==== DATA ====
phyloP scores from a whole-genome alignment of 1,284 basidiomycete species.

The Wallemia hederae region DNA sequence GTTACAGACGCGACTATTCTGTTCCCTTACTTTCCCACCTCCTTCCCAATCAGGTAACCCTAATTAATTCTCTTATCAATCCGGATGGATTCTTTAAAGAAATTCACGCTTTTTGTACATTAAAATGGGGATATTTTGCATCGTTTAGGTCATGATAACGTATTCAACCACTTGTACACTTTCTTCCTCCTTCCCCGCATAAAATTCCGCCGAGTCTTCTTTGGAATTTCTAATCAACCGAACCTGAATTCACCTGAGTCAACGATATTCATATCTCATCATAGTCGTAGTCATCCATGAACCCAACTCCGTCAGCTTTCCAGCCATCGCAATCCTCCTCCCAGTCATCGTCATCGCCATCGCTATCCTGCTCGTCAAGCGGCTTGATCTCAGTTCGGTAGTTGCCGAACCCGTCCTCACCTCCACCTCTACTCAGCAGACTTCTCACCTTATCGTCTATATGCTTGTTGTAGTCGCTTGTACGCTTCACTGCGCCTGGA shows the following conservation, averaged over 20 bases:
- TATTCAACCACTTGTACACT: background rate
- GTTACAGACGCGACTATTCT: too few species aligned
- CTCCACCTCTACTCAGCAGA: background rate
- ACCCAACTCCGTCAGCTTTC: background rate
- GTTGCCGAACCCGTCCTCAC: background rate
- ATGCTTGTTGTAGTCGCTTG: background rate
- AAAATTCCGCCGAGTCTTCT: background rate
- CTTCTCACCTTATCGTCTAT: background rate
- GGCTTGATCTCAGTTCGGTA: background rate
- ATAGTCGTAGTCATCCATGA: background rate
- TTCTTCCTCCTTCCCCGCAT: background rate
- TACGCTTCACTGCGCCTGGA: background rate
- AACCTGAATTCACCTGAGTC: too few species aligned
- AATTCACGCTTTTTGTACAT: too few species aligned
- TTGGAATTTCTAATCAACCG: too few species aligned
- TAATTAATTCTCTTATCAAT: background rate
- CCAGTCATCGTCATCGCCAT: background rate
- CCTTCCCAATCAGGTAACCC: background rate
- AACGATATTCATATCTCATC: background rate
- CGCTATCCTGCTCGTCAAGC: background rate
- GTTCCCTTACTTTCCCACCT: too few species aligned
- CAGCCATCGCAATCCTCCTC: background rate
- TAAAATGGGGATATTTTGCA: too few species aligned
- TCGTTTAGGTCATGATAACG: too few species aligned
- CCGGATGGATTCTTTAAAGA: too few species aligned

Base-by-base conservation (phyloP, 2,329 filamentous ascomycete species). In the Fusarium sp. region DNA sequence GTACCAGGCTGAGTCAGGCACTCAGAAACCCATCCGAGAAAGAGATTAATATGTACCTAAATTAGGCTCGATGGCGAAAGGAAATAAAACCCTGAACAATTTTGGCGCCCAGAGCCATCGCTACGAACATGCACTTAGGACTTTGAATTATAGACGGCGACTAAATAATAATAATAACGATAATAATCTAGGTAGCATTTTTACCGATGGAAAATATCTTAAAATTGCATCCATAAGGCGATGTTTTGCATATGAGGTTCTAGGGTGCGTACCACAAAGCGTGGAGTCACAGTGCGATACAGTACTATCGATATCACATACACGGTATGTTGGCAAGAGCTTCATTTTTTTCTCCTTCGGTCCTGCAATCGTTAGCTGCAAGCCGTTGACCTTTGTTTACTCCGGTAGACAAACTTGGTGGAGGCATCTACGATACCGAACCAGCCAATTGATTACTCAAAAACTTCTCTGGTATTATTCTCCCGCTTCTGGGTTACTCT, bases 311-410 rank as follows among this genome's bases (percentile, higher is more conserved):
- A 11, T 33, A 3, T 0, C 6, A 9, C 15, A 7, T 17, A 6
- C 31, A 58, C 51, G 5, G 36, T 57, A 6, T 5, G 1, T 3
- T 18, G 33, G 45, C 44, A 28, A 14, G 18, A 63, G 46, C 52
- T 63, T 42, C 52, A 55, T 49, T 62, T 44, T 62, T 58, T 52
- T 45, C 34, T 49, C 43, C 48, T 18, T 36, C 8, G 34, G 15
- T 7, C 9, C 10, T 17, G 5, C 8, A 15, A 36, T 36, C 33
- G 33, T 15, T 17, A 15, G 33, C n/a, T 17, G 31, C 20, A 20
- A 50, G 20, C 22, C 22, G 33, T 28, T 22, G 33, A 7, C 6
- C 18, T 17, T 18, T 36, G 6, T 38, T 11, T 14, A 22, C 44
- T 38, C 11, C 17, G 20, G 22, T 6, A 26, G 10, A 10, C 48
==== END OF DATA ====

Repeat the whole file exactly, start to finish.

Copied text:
phyloP scores from a whole-genome alignment of 1,284 basidiomycete species.

The Wallemia hederae region DNA sequence GTTACAGACGCGACTATTCTGTTCCCTTACTTTCCCACCTCCTTCCCAATCAGGTAACCCTAATTAATTCTCTTATCAATCCGGATGGATTCTTTAAAGAAATTCACGCTTTTTGTACATTAAAATGGGGATATTTTGCATCGTTTAGGTCATGATAACGTATTCAACCACTTGTACACTTTCTTCCTCCTTCCCCGCATAAAATTCCGCCGAGTCTTCTTTGGAATTTCTAATCAACCGAACCTGAATTCACCTGAGTCAACGATATTCATATCTCATCATAGTCGTAGTCATCCATGAACCCAACTCCGTCAGCTTTCCAGCCATCGCAATCCTCCTCCCAGTCATCGTCATCGCCATCGCTATCCTGCTCGTCAAGCGGCTTGATCTCAGTTCGGTAGTTGCCGAACCCGTCCTCACCTCCACCTCTACTCAGCAGACTTCTCACCTTATCGTCTATATGCTTGTTGTAGTCGCTTGTACGCTTCACTGCGCCTGGA shows the following conservation, averaged over 20 bases:
- TATTCAACCACTTGTACACT: background rate
- GTTACAGACGCGACTATTCT: too few species aligned
- CTCCACCTCTACTCAGCAGA: background rate
- ACCCAACTCCGTCAGCTTTC: background rate
- GTTGCCGAACCCGTCCTCAC: background rate
- ATGCTTGTTGTAGTCGCTTG: background rate
- AAAATTCCGCCGAGTCTTCT: background rate
- CTTCTCACCTTATCGTCTAT: background rate
- GGCTTGATCTCAGTTCGGTA: background rate
- ATAGTCGTAGTCATCCATGA: background rate
- TTCTTCCTCCTTCCCCGCAT: background rate
- TACGCTTCACTGCGCCTGGA: background rate
- AACCTGAATTCACCTGAGTC: too few species aligned
- AATTCACGCTTTTTGTACAT: too few species aligned
- TTGGAATTTCTAATCAACCG: too few species aligned
- TAATTAATTCTCTTATCAAT: background rate
- CCAGTCATCGTCATCGCCAT: background rate
- CCTTCCCAATCAGGTAACCC: background rate
- AACGATATTCATATCTCATC: background rate
- CGCTATCCTGCTCGTCAAGC: background rate
- GTTCCCTTACTTTCCCACCT: too few species aligned
- CAGCCATCGCAATCCTCCTC: background rate
- TAAAATGGGGATATTTTGCA: too few species aligned
- TCGTTTAGGTCATGATAACG: too few species aligned
- CCGGATGGATTCTTTAAAGA: too few species aligned

Base-by-base conservation (phyloP, 2,329 filamentous ascomycete species). In the Fusarium sp. region DNA sequence GTACCAGGCTGAGTCAGGCACTCAGAAACCCATCCGAGAAAGAGATTAATATGTACCTAAATTAGGCTCGATGGCGAAAGGAAATAAAACCCTGAACAATTTTGGCGCCCAGAGCCATCGCTACGAACATGCACTTAGGACTTTGAATTATAGACGGCGACTAAATAATAATAATAACGATAATAATCTAGGTAGCATTTTTACCGATGGAAAATATCTTAAAATTGCATCCATAAGGCGATGTTTTGCATATGAGGTTCTAGGGTGCGTACCACAAAGCGTGGAGTCACAGTGCGATACAGTACTATCGATATCACATACACGGTATGTTGGCAAGAGCTTCATTTTTTTCTCCTTCGGTCCTGCAATCGTTAGCTGCAAGCCGTTGACCTTTGTTTACTCCGGTAGACAAACTTGGTGGAGGCATCTACGATACCGAACCAGCCAATTGATTACTCAAAAACTTCTCTGGTATTATTCTCCCGCTTCTGGGTTACTCT, bases 311-410 rank as follows among this genome's bases (percentile, higher is more conserved):
- A 11, T 33, A 3, T 0, C 6, A 9, C 15, A 7, T 17, A 6
- C 31, A 58, C 51, G 5, G 36, T 57, A 6, T 5, G 1, T 3
- T 18, G 33, G 45, C 44, A 28, A 14, G 18, A 63, G 46, C 52
- T 63, T 42, C 52, A 55, T 49, T 62, T 44, T 62, T 58, T 52
- T 45, C 34, T 49, C 43, C 48, T 18, T 36, C 8, G 34, G 15
- T 7, C 9, C 10, T 17, G 5, C 8, A 15, A 36, T 36, C 33
- G 33, T 15, T 17, A 15, G 33, C n/a, T 17, G 31, C 20, A 20
- A 50, G 20, C 22, C 22, G 33, T 28, T 22, G 33, A 7, C 6
- C 18, T 17, T 18, T 36, G 6, T 38, T 11, T 14, A 22, C 44
- T 38, C 11, C 17, G 20, G 22, T 6, A 26, G 10, A 10, C 48